number = "4",

}

RIS

TY - JOUR

T1 - Effect of training in the fasted state on metabolic responses during exercise with carbohydrate intake

AU - De Bock, K

AU - Derave, W

AU - Eijnde, B O

AU - Hesselink, M K

AU - Koninckx, E

AU - Rose, Adam John

AU - Schrauwen, P

AU - Bonen, A

AU - Richter, Erik A.

AU - Hespel, P

N1 - CURIS 2008 5200 34

PY - 2008

Y1 - 2008

N2 - Skeletal muscle gene response to exercise depends on nutritional status during and after exercise, but it is unknown whether muscle adaptations to endurance training are affected by nutritional status during training sessions. Therefore, this study investigated the effect of an endurance training program (6 wk, 3 day/wk, 1-2 h, 75% of peak Vo(2)) in moderately active males. They trained in the fasted (F; n = 10) or carbohydrate-fed state (CHO; n = 10) while receiving a standardized diet [65 percent of total energy intake (En) from carbohydrates, 20%En fat, 15%En protein]. Before and after the training period, substrate use during a 2-h exercise bout was determined. During these experimental sessions, all subjects were in a fed condition and received extra carbohydrates (1 g.kg body wt(-1) .h(-1)). Peak Vo(2) (+7%), succinate dehydrogenase activity, GLUT4, and hexokinase II content were similarly increased between F and CHO. Fatty acid binding protein (FABPm) content increased significantly in F (P = 0.007). Intramyocellular triglyceride content (IMCL) remained unchanged in both groups. After training, pre-exercise glycogen content was higher in CHO (545 +/- 19 mmol/kg dry wt; P = 0.02), but not in F (434 +/- 32 mmol/kg dry wt; P = 0.23). For a given initial glycogen content, F blunted exercise-induced glycogen breakdown when compared with CHO (P = 0.04). Neither IMCL breakdown (P = 0.23) nor fat oxidation rates during exercise were altered by training. Thus short-term training elicits similar adaptations in peak Vo(2) whether carried out in the fasted or carbohydrate-fed state. Although there was a decrease in exercise-induced glycogen breakdown and an increase in proteins involved in fat handling after fasting training, fat oxidation during exercise with carbohydrate intake was not changed.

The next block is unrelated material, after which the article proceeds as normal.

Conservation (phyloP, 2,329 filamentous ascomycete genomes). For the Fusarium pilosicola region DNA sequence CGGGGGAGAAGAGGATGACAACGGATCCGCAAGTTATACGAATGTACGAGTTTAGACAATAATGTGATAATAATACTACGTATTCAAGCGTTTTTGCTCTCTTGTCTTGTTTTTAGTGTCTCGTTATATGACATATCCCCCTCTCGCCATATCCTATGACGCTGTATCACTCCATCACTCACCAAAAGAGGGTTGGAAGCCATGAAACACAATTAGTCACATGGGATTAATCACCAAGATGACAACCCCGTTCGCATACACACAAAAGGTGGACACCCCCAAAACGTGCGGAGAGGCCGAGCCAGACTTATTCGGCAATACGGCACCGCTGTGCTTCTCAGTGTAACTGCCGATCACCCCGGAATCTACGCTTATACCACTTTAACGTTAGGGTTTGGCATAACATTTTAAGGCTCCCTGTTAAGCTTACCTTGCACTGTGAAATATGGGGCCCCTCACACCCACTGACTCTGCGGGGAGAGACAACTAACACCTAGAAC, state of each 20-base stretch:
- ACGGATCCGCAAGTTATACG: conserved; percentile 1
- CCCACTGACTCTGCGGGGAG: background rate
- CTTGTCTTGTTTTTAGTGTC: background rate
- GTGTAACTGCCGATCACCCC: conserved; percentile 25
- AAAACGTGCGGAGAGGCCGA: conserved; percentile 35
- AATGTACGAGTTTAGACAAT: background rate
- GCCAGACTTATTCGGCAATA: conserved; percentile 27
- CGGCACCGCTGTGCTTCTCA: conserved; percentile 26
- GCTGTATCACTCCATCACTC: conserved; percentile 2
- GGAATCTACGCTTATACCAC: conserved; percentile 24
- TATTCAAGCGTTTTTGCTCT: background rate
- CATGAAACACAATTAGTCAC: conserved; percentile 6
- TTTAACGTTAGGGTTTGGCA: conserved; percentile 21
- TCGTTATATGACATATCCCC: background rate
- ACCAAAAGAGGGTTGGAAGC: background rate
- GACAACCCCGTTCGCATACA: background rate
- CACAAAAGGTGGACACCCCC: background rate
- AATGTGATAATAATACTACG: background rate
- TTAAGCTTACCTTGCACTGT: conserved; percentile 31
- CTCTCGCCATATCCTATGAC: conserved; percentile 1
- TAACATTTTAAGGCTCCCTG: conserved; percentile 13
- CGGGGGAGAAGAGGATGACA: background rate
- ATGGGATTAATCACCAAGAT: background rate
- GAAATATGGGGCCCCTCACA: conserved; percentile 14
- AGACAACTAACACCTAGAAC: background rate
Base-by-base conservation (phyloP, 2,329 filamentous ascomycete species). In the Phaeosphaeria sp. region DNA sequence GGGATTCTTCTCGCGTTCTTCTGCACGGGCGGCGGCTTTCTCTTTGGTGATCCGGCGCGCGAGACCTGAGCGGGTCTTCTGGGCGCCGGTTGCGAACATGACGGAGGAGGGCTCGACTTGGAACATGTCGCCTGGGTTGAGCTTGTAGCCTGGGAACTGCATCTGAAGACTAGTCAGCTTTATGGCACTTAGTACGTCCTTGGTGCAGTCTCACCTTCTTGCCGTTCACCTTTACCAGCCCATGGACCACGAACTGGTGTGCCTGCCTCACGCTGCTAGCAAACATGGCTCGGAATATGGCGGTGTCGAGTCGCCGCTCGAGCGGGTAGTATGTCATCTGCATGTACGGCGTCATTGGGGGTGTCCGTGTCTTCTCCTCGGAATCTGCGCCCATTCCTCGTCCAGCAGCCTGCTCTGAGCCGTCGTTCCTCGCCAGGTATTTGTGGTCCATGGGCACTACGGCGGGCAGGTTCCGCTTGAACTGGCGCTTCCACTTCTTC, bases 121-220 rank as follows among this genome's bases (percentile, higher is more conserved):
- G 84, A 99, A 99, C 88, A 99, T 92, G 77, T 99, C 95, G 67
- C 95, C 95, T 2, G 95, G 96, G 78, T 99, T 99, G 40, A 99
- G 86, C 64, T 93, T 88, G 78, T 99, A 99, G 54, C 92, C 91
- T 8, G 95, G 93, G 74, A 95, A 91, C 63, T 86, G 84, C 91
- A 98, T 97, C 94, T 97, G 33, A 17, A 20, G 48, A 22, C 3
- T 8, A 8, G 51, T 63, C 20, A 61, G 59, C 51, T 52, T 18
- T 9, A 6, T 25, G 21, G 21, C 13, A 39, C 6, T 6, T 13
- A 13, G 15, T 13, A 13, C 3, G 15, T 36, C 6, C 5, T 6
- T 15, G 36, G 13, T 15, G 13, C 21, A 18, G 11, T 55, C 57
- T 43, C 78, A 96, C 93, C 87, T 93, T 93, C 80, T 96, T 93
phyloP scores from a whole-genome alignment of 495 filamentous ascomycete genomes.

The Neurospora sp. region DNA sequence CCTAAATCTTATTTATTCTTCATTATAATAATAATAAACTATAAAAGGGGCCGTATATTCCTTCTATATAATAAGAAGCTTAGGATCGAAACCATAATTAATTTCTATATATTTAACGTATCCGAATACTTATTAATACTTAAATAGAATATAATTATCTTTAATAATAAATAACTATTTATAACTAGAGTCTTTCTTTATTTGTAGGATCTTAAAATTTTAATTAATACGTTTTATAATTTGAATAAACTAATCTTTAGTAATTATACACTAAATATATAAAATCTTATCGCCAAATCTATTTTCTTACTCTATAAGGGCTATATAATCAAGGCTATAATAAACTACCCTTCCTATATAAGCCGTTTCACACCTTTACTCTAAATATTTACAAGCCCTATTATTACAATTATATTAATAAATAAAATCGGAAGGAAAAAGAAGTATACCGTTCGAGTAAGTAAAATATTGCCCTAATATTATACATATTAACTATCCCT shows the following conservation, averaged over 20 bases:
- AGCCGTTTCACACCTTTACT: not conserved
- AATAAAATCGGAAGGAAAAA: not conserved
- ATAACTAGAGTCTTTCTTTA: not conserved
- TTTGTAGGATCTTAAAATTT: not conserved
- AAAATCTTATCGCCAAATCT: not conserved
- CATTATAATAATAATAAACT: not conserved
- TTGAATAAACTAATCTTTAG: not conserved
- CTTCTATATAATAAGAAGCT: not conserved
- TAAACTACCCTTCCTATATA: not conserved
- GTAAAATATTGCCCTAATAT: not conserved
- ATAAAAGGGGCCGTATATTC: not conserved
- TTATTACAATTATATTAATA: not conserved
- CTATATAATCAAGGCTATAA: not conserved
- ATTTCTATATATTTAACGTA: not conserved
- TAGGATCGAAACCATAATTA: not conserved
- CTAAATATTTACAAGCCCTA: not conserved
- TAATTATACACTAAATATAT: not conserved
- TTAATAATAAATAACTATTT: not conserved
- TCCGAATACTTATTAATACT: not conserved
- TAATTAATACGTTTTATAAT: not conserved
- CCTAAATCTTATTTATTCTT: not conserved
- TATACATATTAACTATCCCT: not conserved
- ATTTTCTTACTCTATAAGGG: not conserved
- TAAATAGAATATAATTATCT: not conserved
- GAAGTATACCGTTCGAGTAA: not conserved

AB - Skeletal muscle gene response to exercise depends on nutritional status during and after exercise, but it is unknown whether muscle adaptations to endurance training are affected by nutritional status during training sessions. Therefore, this study investigated the effect of an endurance training program (6 wk, 3 day/wk, 1-2 h, 75% of peak Vo(2)) in moderately active males. They trained in the fasted (F; n = 10) or carbohydrate-fed state (CHO; n = 10) while receiving a standardized diet [65 percent of total energy intake (En) from carbohydrates, 20%En fat, 15%En protein]. Before and after the training period, substrate use during a 2-h exercise bout was determined. During these experimental sessions, all subjects were in a fed condition and received extra carbohydrates (1 g.kg body wt(-1) .h(-1)). Peak Vo(2) (+7%), succinate dehydrogenase activity, GLUT4, and hexokinase II content were similarly increased between F and CHO. Fatty acid binding protein (FABPm) content increased significantly in F (P = 0.007). Intramyocellular triglyceride content (IMCL) remained unchanged in both groups. After training, pre-exercise glycogen content was higher in CHO (545 +/- 19 mmol/kg dry wt; P = 0.02), but not in F (434 +/- 32 mmol/kg dry wt; P = 0.23). For a given initial glycogen content, F blunted exercise-induced glycogen breakdown when compared with CHO (P = 0.04). Neither IMCL breakdown (P = 0.23) nor fat oxidation rates during exercise were altered by training. Thus short-term training elicits similar adaptations in peak Vo(2) whether carried out in the fasted or carbohydrate-fed state. Although there was a decrease in exercise-induced glycogen breakdown and an increase in proteins involved in fat handling after fasting training, fat oxidation during exercise with carbohydrate intake was not changed.

U2 - 10.1152/japplphysiol.01195.2007

DO - 10.1152/japplphysiol.01195.2007

M3 - Journal article

C2 - 18276898

VL - 104

SP - 1045

EP - 1055

JO - Journal of Applied Physiology

JF - Journal of Applied Physiology

SN - 8750-7587

IS - 4

ER -

ID: 3592485